Students work to ‘Stand Up To Mean Behavior’

At Perry Hill School students are being told to use different words to describe bullying, by calling it mean behavior.

“No one knows what ‘bullying’ looks like, feels like, sounds like, but everyone knows what ‘mean’ looks, feels and sounds like,” said Sarah DeNigris, counselor at Perry Hill.

The school held a “Stand Up To Mean Behavior” week Nov. 18-22, when students took part in a school-wide poster and essay contest.

“The majority of students entered the contest, and there were many wonderful posters and essays,” DeNigris said. “ We are hoping to have students realize that they too need to do their part in making the school climate at their school a positive one.”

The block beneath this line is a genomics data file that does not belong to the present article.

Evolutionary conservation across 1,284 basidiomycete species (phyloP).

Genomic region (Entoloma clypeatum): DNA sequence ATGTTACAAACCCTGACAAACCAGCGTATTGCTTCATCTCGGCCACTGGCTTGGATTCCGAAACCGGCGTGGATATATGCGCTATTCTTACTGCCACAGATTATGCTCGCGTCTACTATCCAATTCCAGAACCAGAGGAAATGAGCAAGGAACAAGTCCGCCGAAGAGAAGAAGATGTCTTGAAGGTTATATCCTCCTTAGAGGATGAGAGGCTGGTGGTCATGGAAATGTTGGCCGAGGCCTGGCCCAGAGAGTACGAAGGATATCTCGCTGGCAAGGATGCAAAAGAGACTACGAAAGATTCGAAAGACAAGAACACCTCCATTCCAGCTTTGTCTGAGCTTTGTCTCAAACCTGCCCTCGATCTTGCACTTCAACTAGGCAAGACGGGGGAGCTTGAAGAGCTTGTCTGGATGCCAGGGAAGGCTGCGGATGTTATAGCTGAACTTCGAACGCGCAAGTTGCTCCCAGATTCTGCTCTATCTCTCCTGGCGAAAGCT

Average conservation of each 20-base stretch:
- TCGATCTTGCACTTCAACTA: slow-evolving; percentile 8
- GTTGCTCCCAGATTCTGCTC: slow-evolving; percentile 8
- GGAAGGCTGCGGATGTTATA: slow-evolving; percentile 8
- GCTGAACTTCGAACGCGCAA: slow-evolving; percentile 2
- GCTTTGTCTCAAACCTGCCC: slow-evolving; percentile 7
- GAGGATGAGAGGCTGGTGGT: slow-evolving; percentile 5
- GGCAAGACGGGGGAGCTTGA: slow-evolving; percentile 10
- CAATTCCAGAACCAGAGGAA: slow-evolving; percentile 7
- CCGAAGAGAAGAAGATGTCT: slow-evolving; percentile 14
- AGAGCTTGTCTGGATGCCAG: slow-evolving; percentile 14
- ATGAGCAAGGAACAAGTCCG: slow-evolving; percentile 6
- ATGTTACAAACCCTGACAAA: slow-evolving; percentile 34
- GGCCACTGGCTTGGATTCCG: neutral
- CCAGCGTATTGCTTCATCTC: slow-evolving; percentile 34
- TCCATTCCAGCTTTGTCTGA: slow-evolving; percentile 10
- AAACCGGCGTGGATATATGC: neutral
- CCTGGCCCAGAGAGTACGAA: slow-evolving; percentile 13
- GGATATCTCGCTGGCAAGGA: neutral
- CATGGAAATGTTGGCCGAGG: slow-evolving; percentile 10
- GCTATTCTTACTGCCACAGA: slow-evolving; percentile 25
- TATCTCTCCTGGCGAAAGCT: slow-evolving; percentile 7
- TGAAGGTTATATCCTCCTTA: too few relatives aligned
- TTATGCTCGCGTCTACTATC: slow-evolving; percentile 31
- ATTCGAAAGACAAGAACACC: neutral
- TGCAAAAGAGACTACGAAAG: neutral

DeNigris said statistics show that when a peer witness intervenes, mean behavior will stop in fewer than 10 seconds.

“Witnesses have the power to prevent mean behavior from escalating, and to help stop it when it’s happening,” so instead of just watching, DeNigris said, witnesses should say something.